New York (AFP) - The top court in the state of Connecticut on Friday vacated the murder conviction of a nephew of Robert F. Kennedy over the violent death of a 15-year-old girl and recommended a new trial, the latest twist in a decades-long legal battle.
The written opinion reverses the court's own decision in December 2016 which had reinstated the conviction of Michael Skakel, a nephew to the slain former attorney general through his widow Ethel.
Martha Moxley was killed in 1975, her body found under a tree after a pre-Halloween party on the Skakel family's Belle Haven estate. Skakel, who was also 15 years old at the time, was found guilty in 2002 of her murder.
The Skakel family has spent years and millions of dollars, appealing the verdict. In 2013, he was released on a $1.2 million bail when a judge granted him a new trial based on claims that he had been inadequately represented.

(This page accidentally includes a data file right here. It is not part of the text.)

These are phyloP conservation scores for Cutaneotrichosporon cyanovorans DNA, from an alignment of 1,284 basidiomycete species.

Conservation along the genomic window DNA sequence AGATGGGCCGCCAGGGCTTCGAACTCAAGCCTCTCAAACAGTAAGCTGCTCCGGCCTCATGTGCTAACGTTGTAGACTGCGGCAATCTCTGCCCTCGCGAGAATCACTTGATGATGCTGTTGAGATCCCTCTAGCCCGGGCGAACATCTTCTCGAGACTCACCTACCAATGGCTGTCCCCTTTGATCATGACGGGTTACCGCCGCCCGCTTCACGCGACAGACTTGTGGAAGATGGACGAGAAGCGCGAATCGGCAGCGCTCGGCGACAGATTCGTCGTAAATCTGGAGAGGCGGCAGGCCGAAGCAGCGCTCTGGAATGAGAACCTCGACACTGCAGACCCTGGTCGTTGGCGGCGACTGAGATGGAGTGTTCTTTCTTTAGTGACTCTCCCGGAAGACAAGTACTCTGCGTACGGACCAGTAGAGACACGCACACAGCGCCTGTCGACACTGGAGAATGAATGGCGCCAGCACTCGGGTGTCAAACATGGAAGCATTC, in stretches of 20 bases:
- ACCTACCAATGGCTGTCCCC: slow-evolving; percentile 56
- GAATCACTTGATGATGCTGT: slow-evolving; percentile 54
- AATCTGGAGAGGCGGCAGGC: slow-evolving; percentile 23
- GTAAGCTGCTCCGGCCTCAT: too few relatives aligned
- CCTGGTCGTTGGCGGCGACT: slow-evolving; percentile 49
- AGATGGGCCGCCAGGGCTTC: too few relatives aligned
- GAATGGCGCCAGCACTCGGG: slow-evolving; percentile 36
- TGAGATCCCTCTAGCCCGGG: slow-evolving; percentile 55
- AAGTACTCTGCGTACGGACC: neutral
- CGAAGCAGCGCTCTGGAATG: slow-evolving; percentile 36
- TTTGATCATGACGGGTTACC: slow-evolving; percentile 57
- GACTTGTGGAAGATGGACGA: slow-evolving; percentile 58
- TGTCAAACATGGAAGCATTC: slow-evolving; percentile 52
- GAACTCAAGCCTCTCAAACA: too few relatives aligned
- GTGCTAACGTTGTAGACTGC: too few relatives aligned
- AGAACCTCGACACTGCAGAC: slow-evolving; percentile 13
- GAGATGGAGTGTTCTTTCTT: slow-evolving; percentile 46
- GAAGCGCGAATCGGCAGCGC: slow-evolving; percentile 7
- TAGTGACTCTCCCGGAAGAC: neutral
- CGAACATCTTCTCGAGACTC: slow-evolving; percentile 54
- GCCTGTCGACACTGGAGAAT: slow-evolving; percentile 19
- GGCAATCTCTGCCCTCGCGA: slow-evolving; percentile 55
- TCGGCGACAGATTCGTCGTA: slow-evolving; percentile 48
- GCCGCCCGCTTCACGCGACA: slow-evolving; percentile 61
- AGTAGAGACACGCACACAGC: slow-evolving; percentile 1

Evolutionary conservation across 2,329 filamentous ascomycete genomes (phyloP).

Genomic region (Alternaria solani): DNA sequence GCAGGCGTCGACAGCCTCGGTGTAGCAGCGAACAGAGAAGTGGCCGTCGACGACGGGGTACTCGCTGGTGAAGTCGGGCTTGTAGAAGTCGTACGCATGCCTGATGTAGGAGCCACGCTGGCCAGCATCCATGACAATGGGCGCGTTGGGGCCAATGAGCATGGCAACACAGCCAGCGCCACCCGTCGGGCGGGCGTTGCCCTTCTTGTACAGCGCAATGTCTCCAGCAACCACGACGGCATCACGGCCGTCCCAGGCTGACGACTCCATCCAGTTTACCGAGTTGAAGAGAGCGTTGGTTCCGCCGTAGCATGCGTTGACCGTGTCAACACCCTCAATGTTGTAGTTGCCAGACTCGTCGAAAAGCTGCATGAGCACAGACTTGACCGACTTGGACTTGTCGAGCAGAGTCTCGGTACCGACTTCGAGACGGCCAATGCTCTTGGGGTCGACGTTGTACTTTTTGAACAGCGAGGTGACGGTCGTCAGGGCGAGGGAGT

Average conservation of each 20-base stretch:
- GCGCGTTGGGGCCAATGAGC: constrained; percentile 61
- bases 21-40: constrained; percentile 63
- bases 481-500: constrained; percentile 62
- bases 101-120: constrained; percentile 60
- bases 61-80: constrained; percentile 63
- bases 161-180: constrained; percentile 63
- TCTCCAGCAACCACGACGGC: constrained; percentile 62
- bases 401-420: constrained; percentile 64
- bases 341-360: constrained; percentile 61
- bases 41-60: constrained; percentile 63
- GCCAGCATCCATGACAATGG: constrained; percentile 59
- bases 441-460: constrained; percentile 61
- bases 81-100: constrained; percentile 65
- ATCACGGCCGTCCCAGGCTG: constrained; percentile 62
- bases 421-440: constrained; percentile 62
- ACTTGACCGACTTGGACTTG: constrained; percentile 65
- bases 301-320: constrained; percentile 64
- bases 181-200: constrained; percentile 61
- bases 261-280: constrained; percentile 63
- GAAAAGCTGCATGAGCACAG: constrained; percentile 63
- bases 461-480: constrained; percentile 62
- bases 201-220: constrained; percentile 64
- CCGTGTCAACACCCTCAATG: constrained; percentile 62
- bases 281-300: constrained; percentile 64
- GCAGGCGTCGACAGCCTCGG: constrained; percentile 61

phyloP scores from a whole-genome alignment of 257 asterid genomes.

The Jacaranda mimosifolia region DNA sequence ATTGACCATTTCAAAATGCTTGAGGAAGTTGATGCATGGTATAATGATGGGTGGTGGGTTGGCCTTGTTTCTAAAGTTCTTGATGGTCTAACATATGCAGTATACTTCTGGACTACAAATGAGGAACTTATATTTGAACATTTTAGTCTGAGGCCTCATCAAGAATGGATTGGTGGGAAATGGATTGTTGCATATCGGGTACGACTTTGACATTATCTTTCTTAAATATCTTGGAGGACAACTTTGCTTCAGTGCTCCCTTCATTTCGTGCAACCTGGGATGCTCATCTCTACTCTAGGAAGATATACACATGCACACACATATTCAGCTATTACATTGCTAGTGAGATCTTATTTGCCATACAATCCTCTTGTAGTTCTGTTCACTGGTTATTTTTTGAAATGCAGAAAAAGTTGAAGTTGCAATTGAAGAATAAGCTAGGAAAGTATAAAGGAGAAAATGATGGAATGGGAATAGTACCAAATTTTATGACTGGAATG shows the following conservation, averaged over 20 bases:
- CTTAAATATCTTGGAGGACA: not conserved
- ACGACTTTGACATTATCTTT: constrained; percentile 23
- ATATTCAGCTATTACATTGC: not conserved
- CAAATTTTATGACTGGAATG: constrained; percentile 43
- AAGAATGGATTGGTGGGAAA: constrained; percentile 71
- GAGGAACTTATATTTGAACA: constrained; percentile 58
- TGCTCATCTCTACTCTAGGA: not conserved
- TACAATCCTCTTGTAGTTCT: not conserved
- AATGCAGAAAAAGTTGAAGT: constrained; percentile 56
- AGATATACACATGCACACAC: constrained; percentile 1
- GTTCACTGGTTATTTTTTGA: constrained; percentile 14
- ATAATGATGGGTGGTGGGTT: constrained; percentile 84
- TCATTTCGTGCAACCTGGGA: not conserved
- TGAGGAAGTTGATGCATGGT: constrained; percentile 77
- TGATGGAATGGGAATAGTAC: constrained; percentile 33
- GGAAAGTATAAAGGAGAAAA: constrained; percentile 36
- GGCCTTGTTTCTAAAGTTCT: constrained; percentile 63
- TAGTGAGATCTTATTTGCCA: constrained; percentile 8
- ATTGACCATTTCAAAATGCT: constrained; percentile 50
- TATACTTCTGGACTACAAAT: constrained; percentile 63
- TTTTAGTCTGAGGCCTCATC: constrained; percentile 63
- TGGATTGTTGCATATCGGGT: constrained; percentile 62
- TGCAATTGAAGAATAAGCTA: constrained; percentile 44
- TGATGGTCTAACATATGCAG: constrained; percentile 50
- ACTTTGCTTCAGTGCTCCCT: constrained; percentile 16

On Friday, the Connecticut high court said it now agreed that there had been "inadequate performance" and that he was "entitled" to a new trial.
The decision was immediately welcomed by Skakel's new defense attorney.
"This has been a long road for Michael and we are grateful to the court for its ruling today," Hubert Santos said in a statement.
The New York Times reported that prosecutors will now have to decide whether to try the case again.
Moxley's body was found under a tree after a pre-Halloween party on the Skakel family Belle Haven estate.
There were no witnesses to the murder and no hard forensic evidence. A golf club used in the murder was later traced to a set once owned by Skakel's late mother.
The prosecution's case was based largely on the testimony of people who said they heard Skakel confess and boast that his famous family connections would prevent him from being brought to justice.
Robert F. Kennedy, brother to president John F. Kennedy, was a leading candidate to be the Democratic party's 1968 presidential nominee when he was murdered in June of that year.
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